In this file photo on July 24, 2017, bystanders looked at the cardboard coffins lined with the names and portraits of victims of extrajudicial killings in Southern Mindanao Region displayed along Roxas Avenue in Davao City on the day of President Rodrigo Duterte’s 2nd State of the Nation Address. According to human rights group Karapatan, there are at 50 victims of political killings in Davao Region alone since Duterte came into power in July 2016. (Paulo C. Rizal/

DAVAO CITY, Philippines — Human rights group Karapatan, while welcoming the pilot monitoring hub for the compliance of the Comprehensive Agreement on Respect for Human Rights and International Humanitarian Law (CARHRIHL) here, said on Monday, October 2, it should include cases of extrajudicial killings of activists.

The CARHRIHL-Compliance Mindanao, which is based at the Regional Prosecution Office here, will receive complaints against non-compliance with the CARHRIHL. It will share the complaints with the National Democratic Front of the Philippines (NDFP) monitoring committee for information, substantiation and possible legal action.

“We welcome the setting up of the new monitoring station and we hope this will be inclusive in monitoring cases of CARHRIHL violations not just those done by the enemies of the government but also the cases of killings of activists,” Karapatan Southern Mindanao Spokesperson Jay Apiag said in an interview.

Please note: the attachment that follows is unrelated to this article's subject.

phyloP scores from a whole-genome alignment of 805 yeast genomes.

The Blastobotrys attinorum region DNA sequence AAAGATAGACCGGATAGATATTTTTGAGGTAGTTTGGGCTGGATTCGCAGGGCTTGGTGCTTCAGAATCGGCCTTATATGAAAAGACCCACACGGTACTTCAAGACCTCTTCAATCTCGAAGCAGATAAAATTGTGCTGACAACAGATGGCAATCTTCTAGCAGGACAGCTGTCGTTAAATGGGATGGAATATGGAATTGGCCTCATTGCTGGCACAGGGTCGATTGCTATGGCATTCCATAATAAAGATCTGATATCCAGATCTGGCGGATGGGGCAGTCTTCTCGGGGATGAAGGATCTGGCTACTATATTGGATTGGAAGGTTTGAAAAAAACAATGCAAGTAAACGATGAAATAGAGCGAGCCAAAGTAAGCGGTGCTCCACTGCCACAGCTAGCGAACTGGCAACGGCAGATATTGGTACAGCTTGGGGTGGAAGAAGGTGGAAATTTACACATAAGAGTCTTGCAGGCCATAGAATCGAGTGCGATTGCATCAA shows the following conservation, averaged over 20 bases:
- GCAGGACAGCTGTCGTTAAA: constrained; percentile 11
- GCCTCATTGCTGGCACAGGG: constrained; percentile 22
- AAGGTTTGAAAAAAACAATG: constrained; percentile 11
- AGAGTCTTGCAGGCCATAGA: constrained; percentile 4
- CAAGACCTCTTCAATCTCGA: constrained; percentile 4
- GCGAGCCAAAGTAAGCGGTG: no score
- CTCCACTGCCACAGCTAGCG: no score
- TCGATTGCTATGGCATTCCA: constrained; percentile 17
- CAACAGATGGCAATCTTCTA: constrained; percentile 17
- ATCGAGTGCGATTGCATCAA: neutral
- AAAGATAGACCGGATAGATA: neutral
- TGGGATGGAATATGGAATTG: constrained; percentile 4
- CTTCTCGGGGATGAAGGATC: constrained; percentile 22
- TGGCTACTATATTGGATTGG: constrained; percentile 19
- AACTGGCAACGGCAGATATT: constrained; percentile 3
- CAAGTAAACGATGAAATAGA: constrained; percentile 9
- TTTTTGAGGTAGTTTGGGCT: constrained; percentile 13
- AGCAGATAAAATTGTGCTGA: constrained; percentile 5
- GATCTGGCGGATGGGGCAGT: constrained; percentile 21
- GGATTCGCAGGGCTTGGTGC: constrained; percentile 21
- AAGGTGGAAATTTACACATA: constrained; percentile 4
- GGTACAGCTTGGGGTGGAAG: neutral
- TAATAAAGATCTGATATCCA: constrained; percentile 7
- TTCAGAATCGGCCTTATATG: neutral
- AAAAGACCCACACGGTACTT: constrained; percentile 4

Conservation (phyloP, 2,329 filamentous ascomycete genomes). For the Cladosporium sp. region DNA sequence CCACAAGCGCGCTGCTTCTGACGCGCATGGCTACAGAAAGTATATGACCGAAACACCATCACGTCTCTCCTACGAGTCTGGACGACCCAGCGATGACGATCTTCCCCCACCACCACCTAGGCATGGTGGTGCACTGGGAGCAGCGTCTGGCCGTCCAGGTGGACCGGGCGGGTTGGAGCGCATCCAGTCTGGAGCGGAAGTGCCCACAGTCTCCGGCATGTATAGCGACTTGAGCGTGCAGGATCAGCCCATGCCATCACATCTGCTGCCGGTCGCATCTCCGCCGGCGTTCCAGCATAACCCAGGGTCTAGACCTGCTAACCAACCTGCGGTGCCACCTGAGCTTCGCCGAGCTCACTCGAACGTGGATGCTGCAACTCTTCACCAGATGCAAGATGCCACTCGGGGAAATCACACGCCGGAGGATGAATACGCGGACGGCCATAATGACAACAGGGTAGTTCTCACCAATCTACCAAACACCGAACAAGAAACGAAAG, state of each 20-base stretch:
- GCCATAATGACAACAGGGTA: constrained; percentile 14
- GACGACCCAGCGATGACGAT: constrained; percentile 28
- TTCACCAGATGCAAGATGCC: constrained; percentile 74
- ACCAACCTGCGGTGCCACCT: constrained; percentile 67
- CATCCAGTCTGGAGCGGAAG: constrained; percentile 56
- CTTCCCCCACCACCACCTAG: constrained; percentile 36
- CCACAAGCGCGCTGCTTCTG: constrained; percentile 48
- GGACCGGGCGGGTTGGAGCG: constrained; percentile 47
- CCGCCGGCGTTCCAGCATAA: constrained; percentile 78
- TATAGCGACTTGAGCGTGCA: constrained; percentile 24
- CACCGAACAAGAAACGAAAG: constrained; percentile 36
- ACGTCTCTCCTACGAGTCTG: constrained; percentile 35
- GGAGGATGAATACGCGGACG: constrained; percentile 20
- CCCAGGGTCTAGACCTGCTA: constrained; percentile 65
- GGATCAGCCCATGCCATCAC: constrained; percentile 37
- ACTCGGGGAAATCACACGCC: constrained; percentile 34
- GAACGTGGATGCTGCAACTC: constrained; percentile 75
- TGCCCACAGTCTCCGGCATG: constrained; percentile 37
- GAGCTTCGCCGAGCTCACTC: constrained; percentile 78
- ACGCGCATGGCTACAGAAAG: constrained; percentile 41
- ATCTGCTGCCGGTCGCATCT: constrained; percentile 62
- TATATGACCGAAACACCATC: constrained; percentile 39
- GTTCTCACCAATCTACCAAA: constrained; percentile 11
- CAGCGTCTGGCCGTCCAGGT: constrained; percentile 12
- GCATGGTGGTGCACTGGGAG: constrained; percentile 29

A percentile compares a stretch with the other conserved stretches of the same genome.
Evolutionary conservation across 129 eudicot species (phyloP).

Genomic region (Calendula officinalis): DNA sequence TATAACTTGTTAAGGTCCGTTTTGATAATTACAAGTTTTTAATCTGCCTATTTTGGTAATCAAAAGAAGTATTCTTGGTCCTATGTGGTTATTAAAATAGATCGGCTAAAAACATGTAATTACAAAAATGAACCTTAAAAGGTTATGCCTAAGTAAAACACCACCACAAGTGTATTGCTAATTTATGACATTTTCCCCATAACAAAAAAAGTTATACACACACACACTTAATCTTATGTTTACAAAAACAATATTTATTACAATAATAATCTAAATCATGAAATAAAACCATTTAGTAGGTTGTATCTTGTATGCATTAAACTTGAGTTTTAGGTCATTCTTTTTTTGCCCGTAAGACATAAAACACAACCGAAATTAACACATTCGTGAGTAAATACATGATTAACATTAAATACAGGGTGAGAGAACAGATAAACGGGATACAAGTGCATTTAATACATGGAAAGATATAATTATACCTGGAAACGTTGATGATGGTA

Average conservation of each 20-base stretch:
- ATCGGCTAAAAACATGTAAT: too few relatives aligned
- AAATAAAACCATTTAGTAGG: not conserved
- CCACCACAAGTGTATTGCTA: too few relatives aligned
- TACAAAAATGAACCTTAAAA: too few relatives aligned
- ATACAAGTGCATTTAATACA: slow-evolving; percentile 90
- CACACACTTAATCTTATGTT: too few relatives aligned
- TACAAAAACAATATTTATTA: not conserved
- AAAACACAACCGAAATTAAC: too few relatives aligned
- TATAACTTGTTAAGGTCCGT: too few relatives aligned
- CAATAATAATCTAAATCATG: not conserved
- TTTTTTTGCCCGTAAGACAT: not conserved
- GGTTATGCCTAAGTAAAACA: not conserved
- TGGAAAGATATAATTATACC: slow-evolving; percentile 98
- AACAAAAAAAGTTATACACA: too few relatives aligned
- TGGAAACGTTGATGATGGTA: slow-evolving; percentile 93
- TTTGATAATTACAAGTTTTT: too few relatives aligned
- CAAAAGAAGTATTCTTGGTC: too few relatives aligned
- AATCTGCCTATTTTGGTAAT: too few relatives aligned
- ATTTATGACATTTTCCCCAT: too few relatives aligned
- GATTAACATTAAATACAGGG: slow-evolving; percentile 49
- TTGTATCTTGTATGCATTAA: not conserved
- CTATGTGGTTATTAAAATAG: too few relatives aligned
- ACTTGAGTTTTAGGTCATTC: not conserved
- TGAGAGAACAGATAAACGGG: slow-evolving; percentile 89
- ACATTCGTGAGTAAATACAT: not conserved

The group have recorded 50 cases of killings of activists in Davao region since President Rodrigo Duterte was elected as president last year, Apiag said.

Karapatan-SMR’s matrix on killings of activists in Davao region shows 43 cases were recorded from January to September this year, while there were seven cases of killings last year.

“It remains a challenge for the government to prove that they are sincere to the implementation of the CARHRIHL, as we see that cases involving soldiers and police take too long or do not prosper at all,” he said.

The group will file cases before the Government of the Republic of the Philippines (GRP) monitoring committee “once we see their sincerity of probing and prosecuting government forces linked to the killings.”

Apiag said they have continuously filed complaints before the NDFP’s monitoring committee to probe the cases mostly involving government forces.

Presidential Peace Adviser Jesus Dureza said the launching of the monitoring hub is an “implementation mechanism” of the agreement signed between the government and the NDFP in 1998.

Dureza said on Friday, September 29, they hope the mechanism will provide a better atmosphere for the resumption of the stalled talks between the government and the communists.

The government said it will put up 9 other monitoring stations at conflict-affected areas in the country. (

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